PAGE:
Local colleges, universities incorporating wind energy
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Across the region, more and more colleges and universities are showing their commitment to going green by using wind energy.
In perhaps the boldest moves among schools in the region, Mercyhurst College in Erie vows by July 1 to have 100 percent of its electricity generated from wind energy, and Allegheny College in Meadville, Crawford County, promises to reach the same goal in 2011.
While the Pennsylvania Department of Environmental Protection does not keep track of the number of colleges and universities purchasing wind energy, Pittsburgh's Carnegie Mellon University and Chatham University are among other schools in the region using wind energy.
At CMU, 75 percent of electricity comes from wind energy, said Martin Altschul, university engineer, and at Chatham 12 percent to 15 percent of electricity comes from wind energy, said Mary Whitney, university sustainability coordinator.
The University of Pittsburgh does not purchase wind power directly, but it's included in the 6.7 percent of electricity from Duquesne Light that comes from alternative and renewable sources, and in the 785,000 kilowatt hours per year of renewable energy purchased from Community Energy, a Delaware County company that provides fuel-free energy sources, said Morgan Kelly, a Pitt spokesperson.
Although wind energy is more expensive than traditional gas or fuel sources of energy, the benefits outweigh the costs, according to representatives from the schools.
"It's an expenditure that we're willing to absorb upfront for the educational benefit and to advance the mission of the college," said Chris Magoc, chairman of the Mercyhurst Green Team.
The wind energy purchased by Chatham College from Renewable Choice Energy, a Colorado-based company, costs about 2 cents more per kilowatt hour than regular electricity, and the wind energy purchased by CMU from Community Energy costs "much less" than 2 cents more but still means an increase in spending for the school, Mr. Altschul said.
The electricity will cost Allegheny College 7.6 cents per kwh, up from the current price of 6.4 cents per kwh the school pays for energy provided by Penelec, an Ohio-based company, which means an increase of around 20 percent in electricity costs for the school, said Kelly Boulton, Allegheny sustainability coordinator.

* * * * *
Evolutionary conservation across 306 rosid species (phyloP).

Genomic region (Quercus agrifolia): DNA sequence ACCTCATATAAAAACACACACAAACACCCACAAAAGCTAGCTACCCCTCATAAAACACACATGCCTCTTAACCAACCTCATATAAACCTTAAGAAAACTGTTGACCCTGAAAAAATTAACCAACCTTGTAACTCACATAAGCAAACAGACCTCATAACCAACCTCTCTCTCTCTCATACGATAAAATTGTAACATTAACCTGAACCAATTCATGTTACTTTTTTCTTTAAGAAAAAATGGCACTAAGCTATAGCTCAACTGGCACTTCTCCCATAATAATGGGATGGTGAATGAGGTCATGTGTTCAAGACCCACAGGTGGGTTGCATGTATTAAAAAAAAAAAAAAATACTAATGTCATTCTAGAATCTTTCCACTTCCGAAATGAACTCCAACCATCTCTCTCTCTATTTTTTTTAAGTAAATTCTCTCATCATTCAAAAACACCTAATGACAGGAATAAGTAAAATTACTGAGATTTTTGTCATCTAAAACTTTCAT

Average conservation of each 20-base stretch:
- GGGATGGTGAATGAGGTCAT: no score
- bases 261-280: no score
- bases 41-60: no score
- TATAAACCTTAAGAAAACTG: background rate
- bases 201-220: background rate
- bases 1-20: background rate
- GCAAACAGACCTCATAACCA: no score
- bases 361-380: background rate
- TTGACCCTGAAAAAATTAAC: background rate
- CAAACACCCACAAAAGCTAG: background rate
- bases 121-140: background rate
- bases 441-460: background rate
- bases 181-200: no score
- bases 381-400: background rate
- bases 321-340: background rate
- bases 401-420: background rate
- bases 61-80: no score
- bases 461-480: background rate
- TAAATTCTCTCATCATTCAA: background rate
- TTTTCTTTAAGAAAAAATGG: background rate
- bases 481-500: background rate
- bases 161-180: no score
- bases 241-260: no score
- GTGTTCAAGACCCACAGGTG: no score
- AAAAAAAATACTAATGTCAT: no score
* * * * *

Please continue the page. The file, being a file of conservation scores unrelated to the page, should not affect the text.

At Mercyhurst, wind energy also represents an investment, but it is one that is becoming more affordable as the price of wind energy declines.
When it begins purchasing 100 percent of its energy from wind next month, the college expects to pay $28,940 annually. That compares with spending $35,000 for wind energy in 2008 and in 2009, when Mercyhurst was getting only 30 percent of its energy from this alternative source.
Wind energy also brings with it a strong environmental impact.
Mercyhurst, Chatham and Allegheny, as well as Slippery Rock University, are among the 685 signatories of the American College & University Presidents' Climate Commitment, in which they've promised to work to achieve climate neutrality.
Allegheny's wind purchase, for example, reduces carbon emissions by 52 percent, which takes the school more than halfway to meeting its goal of neutrality by 2020.
While Carnegie Mellon is not a signatory of the Climate Commitment because the school believes that achieving climate neutrality is "unrealistic" when every one of its students emits carbon dioxide as they breathe, the school purchases almost 87 million kwh of green power annually, Mr. Altschul said.
"We're determined to do the best we can, but that doesn't mean the end game will be zero," he added.
Correction/Clarification: (Published June 4, 2010) Robert Morris University in Moon is not one of the 685 signatories of the American College & University Presidents' Climate Commitment, as this story indicated as originally published on June 3, 2010. Robert Morris University in Chicago is the signatory.
First Published June 3, 2010 12:00 am